- "To our knowledge, safety data from registration trials of B have not been pooled in a separate publication and can only be extrapolated from the official product insert . A number of adverse reaction to the infusion were reported, including fever, chills, sweating, hypotension, nausea, bronchospasm     . All these events were transient and manageable. "
[Show abstract] [Hide abstract]
ABSTRACT: During the past decades, several radio-labelled monoclonal antibodies (mAb) have been tested in preclinical and clinical settings for radioimmunotherapy (RIT) of non-Hodgkin's Lymphomas (NHL). The only compounds that have been registered for RIT of relapsed/refractory NHL are 131 I-tositumomab (Bexxar ®) and 90 Y-ibritumomab-tiuxetan (Zevalin ®), both directed against CD20, indicating the favorable immunological characteristics of such antigen expressed by B-cell surface. The presence of a high-energy β -emitting radioactive source offers the unique chance to enhance the therapeutic effect of the antibody itself. Indeed, the proposed ―cross-fire effect‖ seems to overcome some of the mechanisms underlying resistance to mAb, allowing for killing neighboring cancer cells not expressing the CD20 antigen. The present chapter will summarize the clinical results of both Zevalin ® and Bexxar ® in the treatment of relapsed/refractory B-cell NHL. Efficacy in first line and consolidation therapy will be also discussed, as well as the inclusion of RIT in myeloablative chemo-regimens.
Rituximab: Pharmacology, Clinical Uses and Health Effects, Edited by Gerond V. Lake-Bakaar, 01/2013: chapter Rituximab-Like Radiolabelled Antibodies for the Treatment of Non-Hodgkin's Lymphomas: pages 103-123; Nova Science Publishers., ISBN: 978-1-62257-533-6
Available from: Peter Boross
- "Ibritumomab tiuxetan (Zevalin) is a CD20 mAb coupled with the radioactive isotope yttrium-90 or indium-111. I-131 Tositumumab (Bexxar) is a iodine-131-labeled CD20 mAb, based on the mouse CD20 mAb B1 and is used to treat follicular lymphoma (FL) patients  . This review will focus on the mechanisms of action of unconjugated CD20 mAbs. "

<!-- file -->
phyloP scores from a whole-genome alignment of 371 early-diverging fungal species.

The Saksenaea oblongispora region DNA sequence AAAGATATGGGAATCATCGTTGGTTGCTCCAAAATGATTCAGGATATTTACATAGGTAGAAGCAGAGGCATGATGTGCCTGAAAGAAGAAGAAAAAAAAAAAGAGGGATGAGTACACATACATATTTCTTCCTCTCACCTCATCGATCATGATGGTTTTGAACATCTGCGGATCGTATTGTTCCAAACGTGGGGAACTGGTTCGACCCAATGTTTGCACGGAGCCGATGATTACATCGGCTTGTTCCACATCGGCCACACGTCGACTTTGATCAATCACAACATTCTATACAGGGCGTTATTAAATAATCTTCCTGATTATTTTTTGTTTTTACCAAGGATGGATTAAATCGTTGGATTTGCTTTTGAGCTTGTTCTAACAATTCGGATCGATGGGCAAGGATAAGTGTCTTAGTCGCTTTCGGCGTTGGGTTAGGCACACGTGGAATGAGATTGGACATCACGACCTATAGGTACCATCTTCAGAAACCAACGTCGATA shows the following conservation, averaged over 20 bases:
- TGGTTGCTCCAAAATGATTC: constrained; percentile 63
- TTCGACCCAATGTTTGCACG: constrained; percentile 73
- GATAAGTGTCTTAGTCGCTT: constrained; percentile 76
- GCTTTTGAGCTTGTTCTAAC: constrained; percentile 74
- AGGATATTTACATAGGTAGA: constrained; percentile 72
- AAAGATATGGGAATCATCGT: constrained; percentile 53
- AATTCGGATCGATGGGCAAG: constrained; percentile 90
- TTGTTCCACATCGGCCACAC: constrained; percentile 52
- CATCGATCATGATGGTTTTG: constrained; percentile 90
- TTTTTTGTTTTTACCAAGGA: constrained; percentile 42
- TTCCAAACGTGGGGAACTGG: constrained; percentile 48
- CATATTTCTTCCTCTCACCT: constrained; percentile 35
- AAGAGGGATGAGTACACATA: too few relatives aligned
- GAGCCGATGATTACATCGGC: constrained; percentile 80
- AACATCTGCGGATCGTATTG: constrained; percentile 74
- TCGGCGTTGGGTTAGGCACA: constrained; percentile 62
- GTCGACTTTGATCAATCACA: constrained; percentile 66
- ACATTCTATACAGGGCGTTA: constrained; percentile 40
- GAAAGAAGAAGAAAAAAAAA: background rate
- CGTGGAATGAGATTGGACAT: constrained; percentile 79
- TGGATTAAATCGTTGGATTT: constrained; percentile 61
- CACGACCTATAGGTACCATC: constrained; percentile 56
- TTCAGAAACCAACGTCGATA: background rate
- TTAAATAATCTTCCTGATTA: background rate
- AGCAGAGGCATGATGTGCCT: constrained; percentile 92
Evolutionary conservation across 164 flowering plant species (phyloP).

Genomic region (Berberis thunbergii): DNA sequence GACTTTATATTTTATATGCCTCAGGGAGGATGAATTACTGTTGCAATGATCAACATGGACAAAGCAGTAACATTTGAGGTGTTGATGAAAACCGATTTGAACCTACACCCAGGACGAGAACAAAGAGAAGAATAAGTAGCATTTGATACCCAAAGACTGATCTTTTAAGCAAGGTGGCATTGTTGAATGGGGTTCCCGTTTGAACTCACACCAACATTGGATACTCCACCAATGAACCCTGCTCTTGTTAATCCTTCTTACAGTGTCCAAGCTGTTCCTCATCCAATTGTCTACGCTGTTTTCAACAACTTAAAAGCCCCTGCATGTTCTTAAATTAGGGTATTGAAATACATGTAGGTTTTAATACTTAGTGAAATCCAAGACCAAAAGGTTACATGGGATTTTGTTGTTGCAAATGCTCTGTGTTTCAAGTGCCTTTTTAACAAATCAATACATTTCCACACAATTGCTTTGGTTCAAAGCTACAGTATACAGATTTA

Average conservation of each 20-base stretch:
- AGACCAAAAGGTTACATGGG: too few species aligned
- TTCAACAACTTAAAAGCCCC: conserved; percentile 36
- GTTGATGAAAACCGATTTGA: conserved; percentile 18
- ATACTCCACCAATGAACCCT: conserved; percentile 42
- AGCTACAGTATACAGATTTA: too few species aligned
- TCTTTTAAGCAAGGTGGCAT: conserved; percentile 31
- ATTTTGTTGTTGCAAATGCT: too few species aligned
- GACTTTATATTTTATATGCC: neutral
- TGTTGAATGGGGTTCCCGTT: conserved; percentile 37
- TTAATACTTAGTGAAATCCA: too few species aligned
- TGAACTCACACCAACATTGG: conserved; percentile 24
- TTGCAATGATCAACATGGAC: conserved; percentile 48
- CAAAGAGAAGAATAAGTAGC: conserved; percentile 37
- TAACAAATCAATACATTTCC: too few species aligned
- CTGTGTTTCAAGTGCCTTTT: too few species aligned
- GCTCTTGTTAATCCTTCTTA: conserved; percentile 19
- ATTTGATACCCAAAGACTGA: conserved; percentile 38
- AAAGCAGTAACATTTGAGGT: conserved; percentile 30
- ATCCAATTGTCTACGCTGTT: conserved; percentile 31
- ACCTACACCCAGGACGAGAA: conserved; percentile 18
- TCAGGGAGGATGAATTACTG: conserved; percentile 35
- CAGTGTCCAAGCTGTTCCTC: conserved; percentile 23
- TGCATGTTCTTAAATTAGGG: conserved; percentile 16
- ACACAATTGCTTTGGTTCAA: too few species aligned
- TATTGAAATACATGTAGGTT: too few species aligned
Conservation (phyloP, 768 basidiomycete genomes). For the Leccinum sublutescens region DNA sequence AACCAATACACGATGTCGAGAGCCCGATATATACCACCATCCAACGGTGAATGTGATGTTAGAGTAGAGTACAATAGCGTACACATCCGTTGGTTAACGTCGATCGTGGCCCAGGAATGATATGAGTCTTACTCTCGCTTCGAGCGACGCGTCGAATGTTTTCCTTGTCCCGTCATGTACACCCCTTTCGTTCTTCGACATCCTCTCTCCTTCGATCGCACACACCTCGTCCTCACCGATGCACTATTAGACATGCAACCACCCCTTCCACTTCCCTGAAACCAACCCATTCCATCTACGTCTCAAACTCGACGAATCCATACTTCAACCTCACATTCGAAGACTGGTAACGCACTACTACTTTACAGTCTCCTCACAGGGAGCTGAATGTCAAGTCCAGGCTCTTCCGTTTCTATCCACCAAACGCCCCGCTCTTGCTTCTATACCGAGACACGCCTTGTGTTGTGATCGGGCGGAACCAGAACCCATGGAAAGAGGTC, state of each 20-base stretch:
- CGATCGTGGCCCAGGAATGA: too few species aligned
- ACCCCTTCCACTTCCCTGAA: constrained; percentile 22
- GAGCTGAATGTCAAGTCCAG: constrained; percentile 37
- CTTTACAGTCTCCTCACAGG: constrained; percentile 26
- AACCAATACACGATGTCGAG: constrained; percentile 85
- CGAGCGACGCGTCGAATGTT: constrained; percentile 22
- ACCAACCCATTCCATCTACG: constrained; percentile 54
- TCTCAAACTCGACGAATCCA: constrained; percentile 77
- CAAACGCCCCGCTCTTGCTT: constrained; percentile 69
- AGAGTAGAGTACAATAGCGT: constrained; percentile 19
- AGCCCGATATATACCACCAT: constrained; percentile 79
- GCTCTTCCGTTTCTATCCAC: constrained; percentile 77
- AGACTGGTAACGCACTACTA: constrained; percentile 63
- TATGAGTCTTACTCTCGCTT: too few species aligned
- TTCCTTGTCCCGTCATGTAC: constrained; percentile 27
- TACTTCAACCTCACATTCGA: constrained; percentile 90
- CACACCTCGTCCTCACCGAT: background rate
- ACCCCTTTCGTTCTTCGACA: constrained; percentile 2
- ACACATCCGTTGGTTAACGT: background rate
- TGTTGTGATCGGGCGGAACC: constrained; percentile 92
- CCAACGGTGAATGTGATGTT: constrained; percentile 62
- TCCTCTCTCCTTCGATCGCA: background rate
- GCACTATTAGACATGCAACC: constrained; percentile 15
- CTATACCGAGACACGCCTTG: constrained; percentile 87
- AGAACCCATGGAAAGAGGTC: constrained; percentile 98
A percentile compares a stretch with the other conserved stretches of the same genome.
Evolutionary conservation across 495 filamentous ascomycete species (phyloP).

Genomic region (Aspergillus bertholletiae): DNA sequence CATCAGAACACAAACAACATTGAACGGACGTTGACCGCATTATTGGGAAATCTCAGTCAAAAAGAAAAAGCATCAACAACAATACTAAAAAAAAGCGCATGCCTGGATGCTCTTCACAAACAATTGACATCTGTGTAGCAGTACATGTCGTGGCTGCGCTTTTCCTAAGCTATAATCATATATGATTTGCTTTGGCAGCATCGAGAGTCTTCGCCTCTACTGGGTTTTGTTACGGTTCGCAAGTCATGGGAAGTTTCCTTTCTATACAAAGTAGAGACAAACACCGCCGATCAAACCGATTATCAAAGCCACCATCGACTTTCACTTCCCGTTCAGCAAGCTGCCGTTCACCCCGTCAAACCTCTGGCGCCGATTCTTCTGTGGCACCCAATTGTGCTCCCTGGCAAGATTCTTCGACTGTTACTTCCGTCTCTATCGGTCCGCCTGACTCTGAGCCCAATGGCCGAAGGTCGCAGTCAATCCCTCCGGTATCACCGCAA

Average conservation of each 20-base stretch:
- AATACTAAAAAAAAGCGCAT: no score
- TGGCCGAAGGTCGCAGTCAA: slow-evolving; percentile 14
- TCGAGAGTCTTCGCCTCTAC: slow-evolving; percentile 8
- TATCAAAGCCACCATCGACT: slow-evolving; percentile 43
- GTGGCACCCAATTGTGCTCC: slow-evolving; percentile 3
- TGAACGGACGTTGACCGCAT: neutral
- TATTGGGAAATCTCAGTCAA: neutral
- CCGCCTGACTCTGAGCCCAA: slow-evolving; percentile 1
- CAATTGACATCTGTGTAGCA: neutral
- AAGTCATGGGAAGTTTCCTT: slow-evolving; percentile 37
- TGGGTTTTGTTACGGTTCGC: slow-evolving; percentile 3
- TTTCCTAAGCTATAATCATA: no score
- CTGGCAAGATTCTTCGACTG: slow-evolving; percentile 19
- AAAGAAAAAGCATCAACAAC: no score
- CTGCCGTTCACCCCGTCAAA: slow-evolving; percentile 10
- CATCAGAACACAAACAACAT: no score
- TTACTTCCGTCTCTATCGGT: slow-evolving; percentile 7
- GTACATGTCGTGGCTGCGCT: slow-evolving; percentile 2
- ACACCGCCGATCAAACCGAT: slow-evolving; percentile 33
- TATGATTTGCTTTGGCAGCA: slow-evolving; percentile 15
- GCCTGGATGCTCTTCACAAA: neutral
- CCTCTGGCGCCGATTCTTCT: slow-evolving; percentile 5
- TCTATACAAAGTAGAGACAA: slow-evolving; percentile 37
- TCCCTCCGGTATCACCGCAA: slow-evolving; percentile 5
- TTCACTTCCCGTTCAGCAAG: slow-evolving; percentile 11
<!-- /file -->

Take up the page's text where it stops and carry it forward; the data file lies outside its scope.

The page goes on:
[Show abstract] [Hide abstract]
ABSTRACT: Therapeutic monoclonal antibodies (mAbs) that target the CD20 antigen on B cells are successfully used in the clinic for the depletion of B cells to treat various forms of cancer and autoimmune diseases. The first CD20 mAb, approved by the FDA in 1998, was rituximab (RTX) and since then it has been widely used to treat more than one million patients thus far. The success of RTX has led to a general interest in the mechanism of action of CD20 mAbs. CD20 mAbs can induce tumor killing via various mechanisms, such as direct induction of apoptosis, antibody-dependent cell-mediated cytotoxicity (ADCC) or complement-dependent lysis (CDC). Although we now understand these mechanisms better, it is still unclear which of these mechanisms is the most important for in vivo RTX action. Not every patient respond to RTX treatment and eventually the overwhelming majority will experience a relapse. Therefore, there is an urgent need to improve the efficacy of CD20 mAbs. This review aims to summarize our current understanding on the mechanism of action of CD20 mAbs.
American Journal of Cancer Research 12/2012; 2(6):676-90. · 4.17 Impact Factor
Data provided are for informational purposes only. Although carefully collected, accuracy cannot be guaranteed. The impact factor represents a rough estimation of the journal's impact factor and does not reflect the actual current impact factor. Publisher conditions are provided by RoMEO. Differing provisions from the publisher's actual policy or licence agreement may be applicable.